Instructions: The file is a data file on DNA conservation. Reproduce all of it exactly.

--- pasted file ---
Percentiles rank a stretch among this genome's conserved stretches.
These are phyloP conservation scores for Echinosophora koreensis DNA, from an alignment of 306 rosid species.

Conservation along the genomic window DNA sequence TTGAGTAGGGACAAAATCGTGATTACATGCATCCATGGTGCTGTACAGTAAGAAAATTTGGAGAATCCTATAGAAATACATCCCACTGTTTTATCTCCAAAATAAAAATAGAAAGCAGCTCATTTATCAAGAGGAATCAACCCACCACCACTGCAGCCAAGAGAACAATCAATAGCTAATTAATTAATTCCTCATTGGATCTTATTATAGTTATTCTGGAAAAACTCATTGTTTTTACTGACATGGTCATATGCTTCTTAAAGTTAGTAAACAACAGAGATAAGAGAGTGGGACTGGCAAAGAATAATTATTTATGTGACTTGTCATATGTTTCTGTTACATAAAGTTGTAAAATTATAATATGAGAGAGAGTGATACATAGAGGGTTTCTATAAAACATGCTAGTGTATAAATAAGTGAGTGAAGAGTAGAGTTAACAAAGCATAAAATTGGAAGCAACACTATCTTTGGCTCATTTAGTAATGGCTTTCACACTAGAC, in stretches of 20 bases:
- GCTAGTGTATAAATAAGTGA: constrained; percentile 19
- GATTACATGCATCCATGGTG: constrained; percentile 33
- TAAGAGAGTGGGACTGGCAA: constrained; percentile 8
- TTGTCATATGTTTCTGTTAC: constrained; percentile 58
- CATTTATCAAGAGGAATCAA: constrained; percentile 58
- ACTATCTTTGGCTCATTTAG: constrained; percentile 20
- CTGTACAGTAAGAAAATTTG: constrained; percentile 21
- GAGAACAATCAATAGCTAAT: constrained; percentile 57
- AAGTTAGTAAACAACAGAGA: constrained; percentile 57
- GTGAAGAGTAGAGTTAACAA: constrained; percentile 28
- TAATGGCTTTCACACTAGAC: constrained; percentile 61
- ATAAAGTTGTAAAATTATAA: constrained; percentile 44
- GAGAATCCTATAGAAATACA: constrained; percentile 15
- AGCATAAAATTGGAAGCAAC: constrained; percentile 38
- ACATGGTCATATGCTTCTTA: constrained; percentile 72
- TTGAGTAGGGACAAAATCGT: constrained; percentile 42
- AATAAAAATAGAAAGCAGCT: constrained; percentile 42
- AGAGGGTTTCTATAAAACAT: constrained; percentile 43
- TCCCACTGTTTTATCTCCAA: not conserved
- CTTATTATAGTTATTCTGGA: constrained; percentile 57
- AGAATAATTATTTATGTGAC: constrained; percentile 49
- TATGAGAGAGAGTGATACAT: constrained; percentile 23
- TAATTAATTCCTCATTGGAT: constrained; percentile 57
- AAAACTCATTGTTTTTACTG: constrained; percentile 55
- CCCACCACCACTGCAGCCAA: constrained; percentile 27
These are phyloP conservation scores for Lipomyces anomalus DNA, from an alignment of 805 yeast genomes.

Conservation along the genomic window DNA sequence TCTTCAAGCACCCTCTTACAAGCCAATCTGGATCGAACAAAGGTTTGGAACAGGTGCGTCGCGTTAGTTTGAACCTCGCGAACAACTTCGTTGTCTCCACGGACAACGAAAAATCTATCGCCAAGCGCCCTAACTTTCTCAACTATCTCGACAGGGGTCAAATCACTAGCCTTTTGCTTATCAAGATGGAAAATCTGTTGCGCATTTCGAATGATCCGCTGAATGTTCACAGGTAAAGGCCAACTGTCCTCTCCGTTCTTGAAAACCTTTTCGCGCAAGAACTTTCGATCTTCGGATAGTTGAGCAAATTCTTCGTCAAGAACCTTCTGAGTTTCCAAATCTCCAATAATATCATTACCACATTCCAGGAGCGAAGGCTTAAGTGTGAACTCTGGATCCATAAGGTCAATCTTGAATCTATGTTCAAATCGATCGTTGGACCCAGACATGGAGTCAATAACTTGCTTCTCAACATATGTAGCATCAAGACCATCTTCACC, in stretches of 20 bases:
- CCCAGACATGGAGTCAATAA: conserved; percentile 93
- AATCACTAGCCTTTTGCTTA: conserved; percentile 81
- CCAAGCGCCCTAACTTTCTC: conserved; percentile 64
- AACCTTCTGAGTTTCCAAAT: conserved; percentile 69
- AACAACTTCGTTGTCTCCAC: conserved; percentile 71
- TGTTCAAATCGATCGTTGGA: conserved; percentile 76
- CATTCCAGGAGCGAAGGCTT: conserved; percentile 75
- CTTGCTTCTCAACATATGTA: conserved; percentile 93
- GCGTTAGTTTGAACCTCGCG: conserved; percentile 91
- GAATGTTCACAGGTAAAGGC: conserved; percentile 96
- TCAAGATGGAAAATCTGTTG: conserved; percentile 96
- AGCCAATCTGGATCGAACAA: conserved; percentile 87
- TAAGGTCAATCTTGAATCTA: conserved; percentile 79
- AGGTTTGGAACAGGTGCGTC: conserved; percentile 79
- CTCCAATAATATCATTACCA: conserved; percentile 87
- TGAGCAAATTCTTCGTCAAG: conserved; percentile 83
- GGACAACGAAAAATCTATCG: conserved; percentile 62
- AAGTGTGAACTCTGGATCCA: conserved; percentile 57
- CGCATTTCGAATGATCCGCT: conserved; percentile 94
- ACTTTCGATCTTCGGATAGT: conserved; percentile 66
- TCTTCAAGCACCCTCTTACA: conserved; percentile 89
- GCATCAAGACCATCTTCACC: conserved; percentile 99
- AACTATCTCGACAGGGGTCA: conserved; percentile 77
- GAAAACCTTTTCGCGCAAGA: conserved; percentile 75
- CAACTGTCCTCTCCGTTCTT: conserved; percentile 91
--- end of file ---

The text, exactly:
Percentiles rank a stretch among this genome's conserved stretches.
These are phyloP conservation scores for Echinosophora koreensis DNA, from an alignment of 306 rosid species.

Conservation along the genomic window DNA sequence TTGAGTAGGGACAAAATCGTGATTACATGCATCCATGGTGCTGTACAGTAAGAAAATTTGGAGAATCCTATAGAAATACATCCCACTGTTTTATCTCCAAAATAAAAATAGAAAGCAGCTCATTTATCAAGAGGAATCAACCCACCACCACTGCAGCCAAGAGAACAATCAATAGCTAATTAATTAATTCCTCATTGGATCTTATTATAGTTATTCTGGAAAAACTCATTGTTTTTACTGACATGGTCATATGCTTCTTAAAGTTAGTAAACAACAGAGATAAGAGAGTGGGACTGGCAAAGAATAATTATTTATGTGACTTGTCATATGTTTCTGTTACATAAAGTTGTAAAATTATAATATGAGAGAGAGTGATACATAGAGGGTTTCTATAAAACATGCTAGTGTATAAATAAGTGAGTGAAGAGTAGAGTTAACAAAGCATAAAATTGGAAGCAACACTATCTTTGGCTCATTTAGTAATGGCTTTCACACTAGAC, in stretches of 20 bases:
- GCTAGTGTATAAATAAGTGA: constrained; percentile 19
- GATTACATGCATCCATGGTG: constrained; percentile 33
- TAAGAGAGTGGGACTGGCAA: constrained; percentile 8
- TTGTCATATGTTTCTGTTAC: constrained; percentile 58
- CATTTATCAAGAGGAATCAA: constrained; percentile 58
- ACTATCTTTGGCTCATTTAG: constrained; percentile 20
- CTGTACAGTAAGAAAATTTG: constrained; percentile 21
- GAGAACAATCAATAGCTAAT: constrained; percentile 57
- AAGTTAGTAAACAACAGAGA: constrained; percentile 57
- GTGAAGAGTAGAGTTAACAA: constrained; percentile 28
- TAATGGCTTTCACACTAGAC: constrained; percentile 61
- ATAAAGTTGTAAAATTATAA: constrained; percentile 44
- GAGAATCCTATAGAAATACA: constrained; percentile 15
- AGCATAAAATTGGAAGCAAC: constrained; percentile 38
- ACATGGTCATATGCTTCTTA: constrained; percentile 72
- TTGAGTAGGGACAAAATCGT: constrained; percentile 42
- AATAAAAATAGAAAGCAGCT: constrained; percentile 42
- AGAGGGTTTCTATAAAACAT: constrained; percentile 43
- TCCCACTGTTTTATCTCCAA: not conserved
- CTTATTATAGTTATTCTGGA: constrained; percentile 57
- AGAATAATTATTTATGTGAC: constrained; percentile 49
- TATGAGAGAGAGTGATACAT: constrained; percentile 23
- TAATTAATTCCTCATTGGAT: constrained; percentile 57
- AAAACTCATTGTTTTTACTG: constrained; percentile 55
- CCCACCACCACTGCAGCCAA: constrained; percentile 27
These are phyloP conservation scores for Lipomyces anomalus DNA, from an alignment of 805 yeast genomes.

Conservation along the genomic window DNA sequence TCTTCAAGCACCCTCTTACAAGCCAATCTGGATCGAACAAAGGTTTGGAACAGGTGCGTCGCGTTAGTTTGAACCTCGCGAACAACTTCGTTGTCTCCACGGACAACGAAAAATCTATCGCCAAGCGCCCTAACTTTCTCAACTATCTCGACAGGGGTCAAATCACTAGCCTTTTGCTTATCAAGATGGAAAATCTGTTGCGCATTTCGAATGATCCGCTGAATGTTCACAGGTAAAGGCCAACTGTCCTCTCCGTTCTTGAAAACCTTTTCGCGCAAGAACTTTCGATCTTCGGATAGTTGAGCAAATTCTTCGTCAAGAACCTTCTGAGTTTCCAAATCTCCAATAATATCATTACCACATTCCAGGAGCGAAGGCTTAAGTGTGAACTCTGGATCCATAAGGTCAATCTTGAATCTATGTTCAAATCGATCGTTGGACCCAGACATGGAGTCAATAACTTGCTTCTCAACATATGTAGCATCAAGACCATCTTCACC, in stretches of 20 bases:
- CCCAGACATGGAGTCAATAA: conserved; percentile 93
- AATCACTAGCCTTTTGCTTA: conserved; percentile 81
- CCAAGCGCCCTAACTTTCTC: conserved; percentile 64
- AACCTTCTGAGTTTCCAAAT: conserved; percentile 69
- AACAACTTCGTTGTCTCCAC: conserved; percentile 71
- TGTTCAAATCGATCGTTGGA: conserved; percentile 76
- CATTCCAGGAGCGAAGGCTT: conserved; percentile 75
- CTTGCTTCTCAACATATGTA: conserved; percentile 93
- GCGTTAGTTTGAACCTCGCG: conserved; percentile 91
- GAATGTTCACAGGTAAAGGC: conserved; percentile 96
- TCAAGATGGAAAATCTGTTG: conserved; percentile 96
- AGCCAATCTGGATCGAACAA: conserved; percentile 87
- TAAGGTCAATCTTGAATCTA: conserved; percentile 79
- AGGTTTGGAACAGGTGCGTC: conserved; percentile 79
- CTCCAATAATATCATTACCA: conserved; percentile 87
- TGAGCAAATTCTTCGTCAAG: conserved; percentile 83
- GGACAACGAAAAATCTATCG: conserved; percentile 62
- AAGTGTGAACTCTGGATCCA: conserved; percentile 57
- CGCATTTCGAATGATCCGCT: conserved; percentile 94
- ACTTTCGATCTTCGGATAGT: conserved; percentile 66
- TCTTCAAGCACCCTCTTACA: conserved; percentile 89
- GCATCAAGACCATCTTCACC: conserved; percentile 99
- AACTATCTCGACAGGGGTCA: conserved; percentile 77
- GAAAACCTTTTCGCGCAAGA: conserved; percentile 75
- CAACTGTCCTCTCCGTTCTT: conserved; percentile 91